Ignoring My Own Behavioural Advice

Since starting work in the investment industry in 2004, I have managed to accumulate a selection of pensions by virtue of having several different employers. Maintaining these was becoming increasingly cumbersome and inefficient, so I decided to consolidate them into a single account. As I probably have more than 20 years until retirement my pensions are close to 100% invested in equities; however, the process of moving them into a single scheme will mean that everything is sold. My pension will become 100% cash. I know the rational decision is to immediately reinvest the money back into equities, returning my pension to its former state, but I don’t want to do that – why?

Having studied and written about behaviour for many years, I feel reasonably well-versed in the dangers and pitfalls that lead to poor and costly decisions. The problem is that this doesn’t make me immune to them.

My reticence to immediately reinvest my pension into equities stems from my concern about the current environment; I can foresee a scenario where central banks hike rates into a recession with negative ramifications for equity markets. There could be a much better time for me to put the cash back to work.

There are, however, some very important caveats to this view:

  1. I have no skill whatsoever in predicting short-term economic and market developments, in fact I do not believe that anyone does. The value of my views or feelings about the near-term prospects for markets is close to zero.

  2. Everyone is bearish. Many indicators of investor pessimism are at maximum readings. Whenever all investors agree about the future we can guarantee one thing – something else is going to happen.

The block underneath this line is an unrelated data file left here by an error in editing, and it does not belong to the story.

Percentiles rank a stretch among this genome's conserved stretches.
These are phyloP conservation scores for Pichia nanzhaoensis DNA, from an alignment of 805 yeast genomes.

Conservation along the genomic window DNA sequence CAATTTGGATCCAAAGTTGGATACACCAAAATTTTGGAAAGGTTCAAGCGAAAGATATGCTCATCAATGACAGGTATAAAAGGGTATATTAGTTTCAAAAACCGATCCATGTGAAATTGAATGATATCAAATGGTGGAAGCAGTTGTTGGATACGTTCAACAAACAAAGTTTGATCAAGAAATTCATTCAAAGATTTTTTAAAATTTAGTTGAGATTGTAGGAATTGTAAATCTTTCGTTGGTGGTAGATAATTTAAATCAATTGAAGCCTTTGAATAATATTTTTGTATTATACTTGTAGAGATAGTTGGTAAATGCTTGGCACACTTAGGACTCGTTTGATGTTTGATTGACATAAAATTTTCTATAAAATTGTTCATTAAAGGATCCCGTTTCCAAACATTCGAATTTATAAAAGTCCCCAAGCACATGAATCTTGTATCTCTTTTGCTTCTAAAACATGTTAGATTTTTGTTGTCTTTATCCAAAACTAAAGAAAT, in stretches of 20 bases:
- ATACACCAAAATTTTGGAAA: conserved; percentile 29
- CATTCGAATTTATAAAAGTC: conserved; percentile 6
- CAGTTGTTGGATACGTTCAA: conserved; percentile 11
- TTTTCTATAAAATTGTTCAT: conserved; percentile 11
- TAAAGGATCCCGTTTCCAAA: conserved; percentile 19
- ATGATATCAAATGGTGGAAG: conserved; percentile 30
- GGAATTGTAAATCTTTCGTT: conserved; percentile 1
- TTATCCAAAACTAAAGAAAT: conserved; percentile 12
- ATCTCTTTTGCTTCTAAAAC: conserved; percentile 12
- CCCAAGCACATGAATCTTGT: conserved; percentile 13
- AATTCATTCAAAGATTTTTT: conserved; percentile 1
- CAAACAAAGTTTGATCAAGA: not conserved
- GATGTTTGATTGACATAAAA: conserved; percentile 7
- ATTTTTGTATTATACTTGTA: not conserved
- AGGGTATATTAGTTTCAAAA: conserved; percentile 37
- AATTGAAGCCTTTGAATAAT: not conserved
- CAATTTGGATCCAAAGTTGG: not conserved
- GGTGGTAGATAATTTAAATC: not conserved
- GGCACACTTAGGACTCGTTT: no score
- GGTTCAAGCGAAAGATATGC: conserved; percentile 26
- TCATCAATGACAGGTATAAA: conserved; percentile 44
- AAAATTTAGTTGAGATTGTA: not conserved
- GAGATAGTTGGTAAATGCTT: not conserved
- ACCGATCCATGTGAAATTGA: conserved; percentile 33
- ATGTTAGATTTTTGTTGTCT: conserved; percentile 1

3. There are always reasons to be worried. There are very few occasions where it doesn’t feel like an uncomfortable time to invest; indeed, we should be more worried when we feel sanguine.

  4. The only reason I am holding cash is because of an administration decision I have made; it has nothing to do with investment. If I had not attempted to streamline my pensions, I would not even be in this situation.

The behavioural predicament I find myself in is one of regret aversion. What if I invest the cash and equities fall another 30%? I will feel awful. I ‘knew’ this was going to happen and I didn’t do anything about it! Regret or the prospect of it is a very powerful influence on decision making.

So, what are the options?

I could hold cash until I identify a more opportune time to invest. This is an unequivocally terrible idea, which will likely have dire consequences and provoke the opposite type of regret.

The alternative is to gradually invest the cash into its desired end state – pound or dollar cost averaging. This will smooth out my entry price and ensure I mitigate the risk of investing at a single, untimely moment. It is also a sub-optimal approach.*

If I have a long-time horizon and a lump sum, investing it immediately into equity markets is the rational choice. Equity markets rise more often than they fall, and, therefore, making phased purchases is likely to reduce returns.

The advantage of pound / dollar cost averaging is that it is a regret minimisation strategy. If markets rise during the period of investment at least I have started to invest the cash and, if they fall, I can be glad that I didn’t go all in. Despite its limitations it is also a significantly better option than trying to guess the right time to invest, which is a fool’s errand.

I know that I cannot predict or time financial markets, and I am aware of what the rational, optimal course of action is. Yet it feels like the wrong thing to do. If I were to take the averaging in option, I would be paying a financial cost simply to limit the feeling of regret. Wilfully opting to pay a behavioural tax.

Humans are just not designed to make sensible investment decisions.   

* The pound / dollar cost averaging described here is very different to the eminently sensible process of making regular investments into our pensions or savings account from our salary. These are actually small, incremental lump sum investments based on the cash we have available each period.  

I have a book coming out! The Intelligent Fund Investor explores the beliefs and behaviours that lead investors astray, and shows how we can make better decisions. You can find out more here.